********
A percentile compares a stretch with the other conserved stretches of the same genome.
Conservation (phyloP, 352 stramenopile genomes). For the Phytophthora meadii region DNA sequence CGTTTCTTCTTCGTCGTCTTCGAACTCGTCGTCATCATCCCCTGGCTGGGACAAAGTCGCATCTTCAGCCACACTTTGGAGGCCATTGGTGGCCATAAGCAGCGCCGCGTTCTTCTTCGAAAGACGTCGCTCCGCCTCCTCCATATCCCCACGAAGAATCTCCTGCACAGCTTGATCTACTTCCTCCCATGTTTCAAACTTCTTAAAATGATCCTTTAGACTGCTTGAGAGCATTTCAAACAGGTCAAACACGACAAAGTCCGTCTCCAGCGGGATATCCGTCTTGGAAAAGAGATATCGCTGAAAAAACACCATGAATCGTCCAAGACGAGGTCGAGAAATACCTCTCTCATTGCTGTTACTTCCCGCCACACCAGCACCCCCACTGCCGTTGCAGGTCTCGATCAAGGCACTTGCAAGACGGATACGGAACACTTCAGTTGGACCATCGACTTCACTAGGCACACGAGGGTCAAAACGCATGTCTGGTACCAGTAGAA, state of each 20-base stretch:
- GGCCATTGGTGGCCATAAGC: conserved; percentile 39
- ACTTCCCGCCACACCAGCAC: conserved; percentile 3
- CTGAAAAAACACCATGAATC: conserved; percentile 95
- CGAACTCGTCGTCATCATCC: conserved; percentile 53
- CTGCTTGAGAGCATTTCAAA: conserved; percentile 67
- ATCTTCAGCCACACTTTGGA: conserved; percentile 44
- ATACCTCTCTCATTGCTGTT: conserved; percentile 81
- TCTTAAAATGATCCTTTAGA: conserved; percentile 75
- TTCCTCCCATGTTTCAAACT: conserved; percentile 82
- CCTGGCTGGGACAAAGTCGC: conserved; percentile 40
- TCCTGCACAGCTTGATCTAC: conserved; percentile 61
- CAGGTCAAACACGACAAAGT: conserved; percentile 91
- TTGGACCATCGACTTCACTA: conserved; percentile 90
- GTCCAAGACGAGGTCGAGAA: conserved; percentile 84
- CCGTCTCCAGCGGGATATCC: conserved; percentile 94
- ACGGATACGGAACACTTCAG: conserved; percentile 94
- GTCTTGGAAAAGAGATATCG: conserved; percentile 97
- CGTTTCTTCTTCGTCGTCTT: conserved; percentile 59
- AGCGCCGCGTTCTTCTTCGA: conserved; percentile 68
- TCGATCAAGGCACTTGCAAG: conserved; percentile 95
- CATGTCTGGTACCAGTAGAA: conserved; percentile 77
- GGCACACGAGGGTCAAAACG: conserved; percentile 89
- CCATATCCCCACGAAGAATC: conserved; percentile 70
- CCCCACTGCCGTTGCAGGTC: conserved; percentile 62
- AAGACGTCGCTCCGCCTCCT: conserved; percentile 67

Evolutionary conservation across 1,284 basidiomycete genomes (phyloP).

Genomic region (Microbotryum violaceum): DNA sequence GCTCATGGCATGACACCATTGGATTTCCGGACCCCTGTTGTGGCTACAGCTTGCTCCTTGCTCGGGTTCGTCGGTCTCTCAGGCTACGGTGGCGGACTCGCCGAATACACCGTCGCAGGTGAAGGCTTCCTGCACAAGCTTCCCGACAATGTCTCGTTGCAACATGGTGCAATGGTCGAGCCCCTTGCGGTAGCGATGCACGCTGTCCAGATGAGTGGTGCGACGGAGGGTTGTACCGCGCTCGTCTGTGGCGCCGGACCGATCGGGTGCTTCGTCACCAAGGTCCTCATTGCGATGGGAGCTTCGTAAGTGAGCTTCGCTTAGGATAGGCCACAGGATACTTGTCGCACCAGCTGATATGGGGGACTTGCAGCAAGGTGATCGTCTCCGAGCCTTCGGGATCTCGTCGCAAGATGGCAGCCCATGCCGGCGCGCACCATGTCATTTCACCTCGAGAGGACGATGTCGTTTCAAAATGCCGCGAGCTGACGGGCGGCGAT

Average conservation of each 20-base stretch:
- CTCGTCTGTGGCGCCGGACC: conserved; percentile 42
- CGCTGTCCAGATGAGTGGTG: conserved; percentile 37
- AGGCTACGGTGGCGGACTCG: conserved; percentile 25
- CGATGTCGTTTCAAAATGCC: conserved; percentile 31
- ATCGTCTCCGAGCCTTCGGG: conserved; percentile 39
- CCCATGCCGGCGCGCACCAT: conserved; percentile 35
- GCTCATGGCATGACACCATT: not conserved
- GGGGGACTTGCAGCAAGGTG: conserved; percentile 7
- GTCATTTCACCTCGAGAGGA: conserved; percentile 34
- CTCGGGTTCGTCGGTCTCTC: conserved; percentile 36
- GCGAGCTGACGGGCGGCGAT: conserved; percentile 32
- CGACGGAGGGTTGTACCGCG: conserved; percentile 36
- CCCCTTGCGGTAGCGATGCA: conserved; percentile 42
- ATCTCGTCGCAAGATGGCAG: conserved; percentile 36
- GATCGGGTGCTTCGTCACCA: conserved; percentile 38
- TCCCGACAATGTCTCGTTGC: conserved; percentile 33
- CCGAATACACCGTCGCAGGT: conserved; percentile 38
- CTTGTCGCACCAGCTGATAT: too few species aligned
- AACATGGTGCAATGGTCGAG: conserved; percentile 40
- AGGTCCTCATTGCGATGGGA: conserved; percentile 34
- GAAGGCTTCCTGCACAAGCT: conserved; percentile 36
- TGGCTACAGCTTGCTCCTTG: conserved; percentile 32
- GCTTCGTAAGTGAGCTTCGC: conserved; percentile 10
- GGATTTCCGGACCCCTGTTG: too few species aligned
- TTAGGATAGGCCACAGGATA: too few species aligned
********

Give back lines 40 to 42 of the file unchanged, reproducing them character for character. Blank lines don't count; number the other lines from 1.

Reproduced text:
- CTCGGGTTCGTCGGTCTCTC: conserved; percentile 36
- GCGAGCTGACGGGCGGCGAT: conserved; percentile 32
- CGACGGAGGGTTGTACCGCG: conserved; percentile 36